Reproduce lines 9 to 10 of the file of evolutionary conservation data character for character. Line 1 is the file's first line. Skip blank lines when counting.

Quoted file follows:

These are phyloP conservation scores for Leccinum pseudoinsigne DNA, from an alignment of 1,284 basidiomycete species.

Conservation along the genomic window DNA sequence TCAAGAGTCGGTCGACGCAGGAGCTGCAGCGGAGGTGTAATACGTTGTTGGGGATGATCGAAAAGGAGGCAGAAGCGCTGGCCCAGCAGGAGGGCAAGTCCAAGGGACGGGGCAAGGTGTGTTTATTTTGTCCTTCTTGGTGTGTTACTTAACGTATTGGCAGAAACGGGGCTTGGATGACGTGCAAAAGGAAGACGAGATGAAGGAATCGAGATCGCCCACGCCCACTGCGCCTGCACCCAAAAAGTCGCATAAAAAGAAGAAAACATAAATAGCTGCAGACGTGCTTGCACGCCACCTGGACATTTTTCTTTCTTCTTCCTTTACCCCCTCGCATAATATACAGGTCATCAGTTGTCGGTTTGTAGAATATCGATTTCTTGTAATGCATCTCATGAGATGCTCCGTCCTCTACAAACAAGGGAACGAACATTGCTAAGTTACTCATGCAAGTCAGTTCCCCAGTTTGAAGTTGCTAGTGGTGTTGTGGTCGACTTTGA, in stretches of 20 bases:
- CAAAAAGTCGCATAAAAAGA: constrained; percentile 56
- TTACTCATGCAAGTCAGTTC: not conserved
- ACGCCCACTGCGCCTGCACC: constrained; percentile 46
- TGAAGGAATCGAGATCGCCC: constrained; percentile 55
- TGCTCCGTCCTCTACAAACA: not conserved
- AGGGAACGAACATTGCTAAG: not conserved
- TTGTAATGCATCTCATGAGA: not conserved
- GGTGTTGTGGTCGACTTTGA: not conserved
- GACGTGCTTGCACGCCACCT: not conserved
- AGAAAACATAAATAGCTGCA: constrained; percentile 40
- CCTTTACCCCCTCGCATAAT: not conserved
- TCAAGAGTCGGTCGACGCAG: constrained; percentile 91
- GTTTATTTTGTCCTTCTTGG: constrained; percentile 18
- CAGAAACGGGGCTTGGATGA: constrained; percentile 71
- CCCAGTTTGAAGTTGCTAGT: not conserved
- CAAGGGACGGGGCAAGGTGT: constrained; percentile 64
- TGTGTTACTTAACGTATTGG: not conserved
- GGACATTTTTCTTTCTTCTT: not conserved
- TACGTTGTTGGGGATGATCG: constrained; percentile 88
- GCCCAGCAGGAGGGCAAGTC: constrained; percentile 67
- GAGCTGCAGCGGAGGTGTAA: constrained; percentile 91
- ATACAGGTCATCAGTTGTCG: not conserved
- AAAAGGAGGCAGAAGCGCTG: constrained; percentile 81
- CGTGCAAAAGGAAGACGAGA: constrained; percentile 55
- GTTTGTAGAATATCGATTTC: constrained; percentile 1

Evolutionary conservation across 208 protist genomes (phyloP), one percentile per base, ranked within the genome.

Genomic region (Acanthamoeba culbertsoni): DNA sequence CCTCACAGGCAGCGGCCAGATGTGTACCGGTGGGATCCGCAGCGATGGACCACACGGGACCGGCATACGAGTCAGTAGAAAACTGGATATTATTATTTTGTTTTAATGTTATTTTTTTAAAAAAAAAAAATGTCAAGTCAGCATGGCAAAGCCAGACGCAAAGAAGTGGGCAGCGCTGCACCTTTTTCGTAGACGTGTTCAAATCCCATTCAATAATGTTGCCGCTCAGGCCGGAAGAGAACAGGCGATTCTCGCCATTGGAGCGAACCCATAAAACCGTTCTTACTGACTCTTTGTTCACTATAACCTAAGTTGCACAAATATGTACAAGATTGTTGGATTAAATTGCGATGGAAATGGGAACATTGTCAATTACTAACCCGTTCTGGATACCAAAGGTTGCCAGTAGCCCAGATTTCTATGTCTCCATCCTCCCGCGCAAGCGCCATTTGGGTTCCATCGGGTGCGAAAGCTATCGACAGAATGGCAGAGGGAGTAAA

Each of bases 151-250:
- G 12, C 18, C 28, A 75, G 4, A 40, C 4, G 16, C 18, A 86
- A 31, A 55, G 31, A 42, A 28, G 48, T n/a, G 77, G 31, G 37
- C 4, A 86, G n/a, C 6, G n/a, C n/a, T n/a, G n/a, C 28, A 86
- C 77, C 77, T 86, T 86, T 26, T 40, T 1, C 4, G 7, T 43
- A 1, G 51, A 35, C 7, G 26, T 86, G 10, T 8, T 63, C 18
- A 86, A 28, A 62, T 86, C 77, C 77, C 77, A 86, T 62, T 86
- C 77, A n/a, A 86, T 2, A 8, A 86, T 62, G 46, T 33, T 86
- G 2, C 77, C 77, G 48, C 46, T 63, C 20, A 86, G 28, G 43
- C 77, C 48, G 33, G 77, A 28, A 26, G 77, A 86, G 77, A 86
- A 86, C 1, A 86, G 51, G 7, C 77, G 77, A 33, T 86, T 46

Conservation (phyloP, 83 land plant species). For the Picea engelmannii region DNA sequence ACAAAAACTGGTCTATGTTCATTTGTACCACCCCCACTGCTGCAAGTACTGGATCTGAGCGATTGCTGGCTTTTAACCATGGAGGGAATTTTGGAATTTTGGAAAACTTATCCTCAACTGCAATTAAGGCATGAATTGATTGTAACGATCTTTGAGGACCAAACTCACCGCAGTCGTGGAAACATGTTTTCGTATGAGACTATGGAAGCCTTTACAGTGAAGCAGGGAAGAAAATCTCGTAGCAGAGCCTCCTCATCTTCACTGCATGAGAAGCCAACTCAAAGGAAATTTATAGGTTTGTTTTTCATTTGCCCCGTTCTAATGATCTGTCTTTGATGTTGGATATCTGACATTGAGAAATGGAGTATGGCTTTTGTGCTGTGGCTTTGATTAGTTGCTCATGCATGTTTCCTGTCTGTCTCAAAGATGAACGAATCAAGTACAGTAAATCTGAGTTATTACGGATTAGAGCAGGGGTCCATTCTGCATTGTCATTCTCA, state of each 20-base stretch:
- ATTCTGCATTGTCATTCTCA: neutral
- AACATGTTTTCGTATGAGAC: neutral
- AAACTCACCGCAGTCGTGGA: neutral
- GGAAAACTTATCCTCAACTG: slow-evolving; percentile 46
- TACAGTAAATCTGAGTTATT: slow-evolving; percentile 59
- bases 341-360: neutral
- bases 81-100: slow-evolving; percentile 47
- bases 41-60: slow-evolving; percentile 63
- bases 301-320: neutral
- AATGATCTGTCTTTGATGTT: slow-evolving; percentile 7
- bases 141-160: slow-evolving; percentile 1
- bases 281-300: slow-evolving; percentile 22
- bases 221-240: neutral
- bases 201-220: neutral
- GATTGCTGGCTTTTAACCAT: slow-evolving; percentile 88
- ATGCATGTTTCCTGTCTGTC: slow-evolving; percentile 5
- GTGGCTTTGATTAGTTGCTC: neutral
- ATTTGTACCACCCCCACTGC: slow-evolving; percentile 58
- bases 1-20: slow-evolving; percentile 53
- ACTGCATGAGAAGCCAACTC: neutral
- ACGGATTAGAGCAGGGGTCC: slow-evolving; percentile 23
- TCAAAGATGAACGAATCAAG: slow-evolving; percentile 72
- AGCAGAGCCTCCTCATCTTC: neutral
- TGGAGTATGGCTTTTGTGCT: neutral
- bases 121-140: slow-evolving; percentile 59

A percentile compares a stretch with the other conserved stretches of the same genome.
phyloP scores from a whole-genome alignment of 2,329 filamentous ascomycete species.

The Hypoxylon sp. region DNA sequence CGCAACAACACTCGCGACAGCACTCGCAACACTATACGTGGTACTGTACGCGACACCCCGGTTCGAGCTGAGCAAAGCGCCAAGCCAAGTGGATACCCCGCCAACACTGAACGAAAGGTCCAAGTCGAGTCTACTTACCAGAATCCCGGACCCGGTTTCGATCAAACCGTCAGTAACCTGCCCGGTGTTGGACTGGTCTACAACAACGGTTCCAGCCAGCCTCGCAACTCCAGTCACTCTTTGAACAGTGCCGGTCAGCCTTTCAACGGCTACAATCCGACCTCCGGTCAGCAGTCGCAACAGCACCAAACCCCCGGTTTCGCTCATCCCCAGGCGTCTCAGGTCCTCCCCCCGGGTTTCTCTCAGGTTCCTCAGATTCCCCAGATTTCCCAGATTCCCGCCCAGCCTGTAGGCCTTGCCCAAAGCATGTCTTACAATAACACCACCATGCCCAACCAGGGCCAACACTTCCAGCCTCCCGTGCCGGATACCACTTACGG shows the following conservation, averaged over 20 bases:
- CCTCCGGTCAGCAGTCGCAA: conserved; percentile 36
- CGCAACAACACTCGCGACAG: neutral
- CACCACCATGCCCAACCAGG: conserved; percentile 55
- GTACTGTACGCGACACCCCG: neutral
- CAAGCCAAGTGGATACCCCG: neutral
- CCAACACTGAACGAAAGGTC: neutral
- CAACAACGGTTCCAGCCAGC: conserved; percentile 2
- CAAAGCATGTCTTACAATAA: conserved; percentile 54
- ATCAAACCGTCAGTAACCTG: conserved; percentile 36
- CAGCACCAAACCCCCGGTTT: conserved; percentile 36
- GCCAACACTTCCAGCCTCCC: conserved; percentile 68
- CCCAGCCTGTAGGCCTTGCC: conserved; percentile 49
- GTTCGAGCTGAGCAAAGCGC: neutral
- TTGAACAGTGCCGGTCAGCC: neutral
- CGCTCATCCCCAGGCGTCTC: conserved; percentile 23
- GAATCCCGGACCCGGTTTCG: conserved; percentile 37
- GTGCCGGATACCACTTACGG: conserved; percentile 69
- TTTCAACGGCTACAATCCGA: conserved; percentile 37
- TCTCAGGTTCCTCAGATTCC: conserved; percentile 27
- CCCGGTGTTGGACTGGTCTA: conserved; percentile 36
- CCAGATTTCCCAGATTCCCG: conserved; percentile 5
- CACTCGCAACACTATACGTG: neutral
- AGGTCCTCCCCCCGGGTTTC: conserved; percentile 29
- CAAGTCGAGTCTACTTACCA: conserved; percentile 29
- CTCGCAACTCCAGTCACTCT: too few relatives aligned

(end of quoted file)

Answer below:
- TTGTAATGCATCTCATGAGA: not conserved
- GGTGTTGTGGTCGACTTTGA: not conserved